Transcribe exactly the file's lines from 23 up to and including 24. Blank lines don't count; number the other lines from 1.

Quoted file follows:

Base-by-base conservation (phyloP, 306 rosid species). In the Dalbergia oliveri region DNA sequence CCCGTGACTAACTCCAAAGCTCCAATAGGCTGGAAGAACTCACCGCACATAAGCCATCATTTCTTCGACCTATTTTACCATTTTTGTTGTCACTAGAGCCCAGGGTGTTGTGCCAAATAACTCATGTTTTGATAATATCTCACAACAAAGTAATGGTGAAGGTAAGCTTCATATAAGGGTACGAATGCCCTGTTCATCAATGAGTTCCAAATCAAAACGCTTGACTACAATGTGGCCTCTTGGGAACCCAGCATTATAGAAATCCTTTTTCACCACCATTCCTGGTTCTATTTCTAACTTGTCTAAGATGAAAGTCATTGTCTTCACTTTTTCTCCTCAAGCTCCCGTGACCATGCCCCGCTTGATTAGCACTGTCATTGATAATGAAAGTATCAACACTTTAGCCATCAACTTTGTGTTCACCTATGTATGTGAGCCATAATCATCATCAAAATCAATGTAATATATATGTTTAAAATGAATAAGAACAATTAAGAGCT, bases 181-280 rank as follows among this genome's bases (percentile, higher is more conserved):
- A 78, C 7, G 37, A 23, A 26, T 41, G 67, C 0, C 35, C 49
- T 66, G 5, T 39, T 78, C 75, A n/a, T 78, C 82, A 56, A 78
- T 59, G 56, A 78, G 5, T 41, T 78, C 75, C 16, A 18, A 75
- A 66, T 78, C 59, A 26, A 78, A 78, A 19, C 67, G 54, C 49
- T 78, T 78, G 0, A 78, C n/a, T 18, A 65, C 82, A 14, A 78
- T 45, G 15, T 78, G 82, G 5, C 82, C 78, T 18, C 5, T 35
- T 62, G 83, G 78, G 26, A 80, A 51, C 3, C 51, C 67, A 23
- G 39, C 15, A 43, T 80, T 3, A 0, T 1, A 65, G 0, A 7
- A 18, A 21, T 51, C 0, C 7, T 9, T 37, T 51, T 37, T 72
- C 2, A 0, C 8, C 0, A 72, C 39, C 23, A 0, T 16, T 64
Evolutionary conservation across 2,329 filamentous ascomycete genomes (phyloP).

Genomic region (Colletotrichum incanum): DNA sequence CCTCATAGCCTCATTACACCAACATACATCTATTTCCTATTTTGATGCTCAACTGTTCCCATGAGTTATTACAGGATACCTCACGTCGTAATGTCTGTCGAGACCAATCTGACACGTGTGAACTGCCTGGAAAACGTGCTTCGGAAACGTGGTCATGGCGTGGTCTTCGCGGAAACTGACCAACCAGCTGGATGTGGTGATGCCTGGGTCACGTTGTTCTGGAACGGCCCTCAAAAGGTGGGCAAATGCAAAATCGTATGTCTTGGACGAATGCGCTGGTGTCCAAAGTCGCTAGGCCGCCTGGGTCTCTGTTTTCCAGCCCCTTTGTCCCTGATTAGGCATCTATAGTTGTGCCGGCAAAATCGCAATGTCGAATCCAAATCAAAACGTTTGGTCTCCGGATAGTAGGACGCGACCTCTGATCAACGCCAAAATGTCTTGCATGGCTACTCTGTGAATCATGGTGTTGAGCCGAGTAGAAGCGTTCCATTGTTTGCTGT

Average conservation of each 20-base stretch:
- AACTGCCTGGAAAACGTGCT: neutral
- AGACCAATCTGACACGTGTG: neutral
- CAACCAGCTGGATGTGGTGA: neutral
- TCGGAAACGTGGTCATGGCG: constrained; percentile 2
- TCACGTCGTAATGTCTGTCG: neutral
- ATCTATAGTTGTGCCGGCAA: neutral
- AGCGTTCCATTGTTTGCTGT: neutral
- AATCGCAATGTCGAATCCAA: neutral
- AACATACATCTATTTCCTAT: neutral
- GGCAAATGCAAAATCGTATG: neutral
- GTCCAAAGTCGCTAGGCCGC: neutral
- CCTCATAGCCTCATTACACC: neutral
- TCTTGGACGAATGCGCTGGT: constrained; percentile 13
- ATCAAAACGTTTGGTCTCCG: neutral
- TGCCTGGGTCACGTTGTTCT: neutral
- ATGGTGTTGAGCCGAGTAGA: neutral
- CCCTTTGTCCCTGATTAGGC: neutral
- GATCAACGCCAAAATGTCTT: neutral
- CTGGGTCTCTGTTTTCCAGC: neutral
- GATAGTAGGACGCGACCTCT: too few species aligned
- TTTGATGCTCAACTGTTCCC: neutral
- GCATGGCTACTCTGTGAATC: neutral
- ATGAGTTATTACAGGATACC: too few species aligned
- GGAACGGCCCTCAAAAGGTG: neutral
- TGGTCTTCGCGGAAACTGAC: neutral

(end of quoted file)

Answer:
- AACATACATCTATTTCCTAT: neutral
- GGCAAATGCAAAATCGTATG: neutral